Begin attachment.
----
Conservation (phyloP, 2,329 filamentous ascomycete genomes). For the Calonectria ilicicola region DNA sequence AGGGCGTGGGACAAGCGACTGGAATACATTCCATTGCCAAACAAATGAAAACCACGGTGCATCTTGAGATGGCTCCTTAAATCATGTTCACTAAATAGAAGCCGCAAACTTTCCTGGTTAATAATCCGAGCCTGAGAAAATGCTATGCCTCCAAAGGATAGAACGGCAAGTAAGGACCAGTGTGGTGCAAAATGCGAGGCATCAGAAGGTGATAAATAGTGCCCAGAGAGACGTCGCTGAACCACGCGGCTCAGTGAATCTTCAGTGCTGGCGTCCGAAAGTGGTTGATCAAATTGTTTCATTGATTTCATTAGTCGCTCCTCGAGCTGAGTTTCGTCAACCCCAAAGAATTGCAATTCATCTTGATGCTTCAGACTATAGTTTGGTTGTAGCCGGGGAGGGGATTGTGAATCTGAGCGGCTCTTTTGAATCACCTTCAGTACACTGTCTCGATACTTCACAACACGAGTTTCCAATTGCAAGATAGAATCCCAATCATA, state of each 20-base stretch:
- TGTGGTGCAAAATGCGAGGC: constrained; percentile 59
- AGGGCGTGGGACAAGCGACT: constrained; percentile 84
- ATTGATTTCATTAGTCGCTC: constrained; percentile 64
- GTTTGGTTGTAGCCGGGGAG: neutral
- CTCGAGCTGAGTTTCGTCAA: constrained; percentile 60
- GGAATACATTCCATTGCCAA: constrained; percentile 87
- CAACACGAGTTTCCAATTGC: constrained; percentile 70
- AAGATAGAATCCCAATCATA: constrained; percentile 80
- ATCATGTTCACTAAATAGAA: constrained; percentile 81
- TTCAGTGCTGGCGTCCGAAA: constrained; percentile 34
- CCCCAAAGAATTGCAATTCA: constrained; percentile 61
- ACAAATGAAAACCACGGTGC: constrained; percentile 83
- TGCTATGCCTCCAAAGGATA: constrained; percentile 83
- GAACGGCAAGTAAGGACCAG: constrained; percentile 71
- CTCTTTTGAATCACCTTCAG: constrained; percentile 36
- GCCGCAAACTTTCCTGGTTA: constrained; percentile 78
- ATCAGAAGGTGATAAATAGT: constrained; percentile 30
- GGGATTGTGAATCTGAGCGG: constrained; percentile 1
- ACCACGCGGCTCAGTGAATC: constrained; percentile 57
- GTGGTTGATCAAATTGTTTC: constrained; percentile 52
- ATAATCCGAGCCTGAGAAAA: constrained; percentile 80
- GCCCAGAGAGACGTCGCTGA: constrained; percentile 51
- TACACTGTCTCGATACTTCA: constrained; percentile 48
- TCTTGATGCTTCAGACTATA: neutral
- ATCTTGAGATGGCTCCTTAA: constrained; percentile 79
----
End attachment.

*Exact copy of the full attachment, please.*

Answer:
Conservation (phyloP, 2,329 filamentous ascomycete genomes). For the Calonectria ilicicola region DNA sequence AGGGCGTGGGACAAGCGACTGGAATACATTCCATTGCCAAACAAATGAAAACCACGGTGCATCTTGAGATGGCTCCTTAAATCATGTTCACTAAATAGAAGCCGCAAACTTTCCTGGTTAATAATCCGAGCCTGAGAAAATGCTATGCCTCCAAAGGATAGAACGGCAAGTAAGGACCAGTGTGGTGCAAAATGCGAGGCATCAGAAGGTGATAAATAGTGCCCAGAGAGACGTCGCTGAACCACGCGGCTCAGTGAATCTTCAGTGCTGGCGTCCGAAAGTGGTTGATCAAATTGTTTCATTGATTTCATTAGTCGCTCCTCGAGCTGAGTTTCGTCAACCCCAAAGAATTGCAATTCATCTTGATGCTTCAGACTATAGTTTGGTTGTAGCCGGGGAGGGGATTGTGAATCTGAGCGGCTCTTTTGAATCACCTTCAGTACACTGTCTCGATACTTCACAACACGAGTTTCCAATTGCAAGATAGAATCCCAATCATA, state of each 20-base stretch:
- TGTGGTGCAAAATGCGAGGC: constrained; percentile 59
- AGGGCGTGGGACAAGCGACT: constrained; percentile 84
- ATTGATTTCATTAGTCGCTC: constrained; percentile 64
- GTTTGGTTGTAGCCGGGGAG: neutral
- CTCGAGCTGAGTTTCGTCAA: constrained; percentile 60
- GGAATACATTCCATTGCCAA: constrained; percentile 87
- CAACACGAGTTTCCAATTGC: constrained; percentile 70
- AAGATAGAATCCCAATCATA: constrained; percentile 80
- ATCATGTTCACTAAATAGAA: constrained; percentile 81
- TTCAGTGCTGGCGTCCGAAA: constrained; percentile 34
- CCCCAAAGAATTGCAATTCA: constrained; percentile 61
- ACAAATGAAAACCACGGTGC: constrained; percentile 83
- TGCTATGCCTCCAAAGGATA: constrained; percentile 83
- GAACGGCAAGTAAGGACCAG: constrained; percentile 71
- CTCTTTTGAATCACCTTCAG: constrained; percentile 36
- GCCGCAAACTTTCCTGGTTA: constrained; percentile 78
- ATCAGAAGGTGATAAATAGT: constrained; percentile 30
- GGGATTGTGAATCTGAGCGG: constrained; percentile 1
- ACCACGCGGCTCAGTGAATC: constrained; percentile 57
- GTGGTTGATCAAATTGTTTC: constrained; percentile 52
- ATAATCCGAGCCTGAGAAAA: constrained; percentile 80
- GCCCAGAGAGACGTCGCTGA: constrained; percentile 51
- TACACTGTCTCGATACTTCA: constrained; percentile 48
- TCTTGATGCTTCAGACTATA: neutral
- ATCTTGAGATGGCTCCTTAA: constrained; percentile 79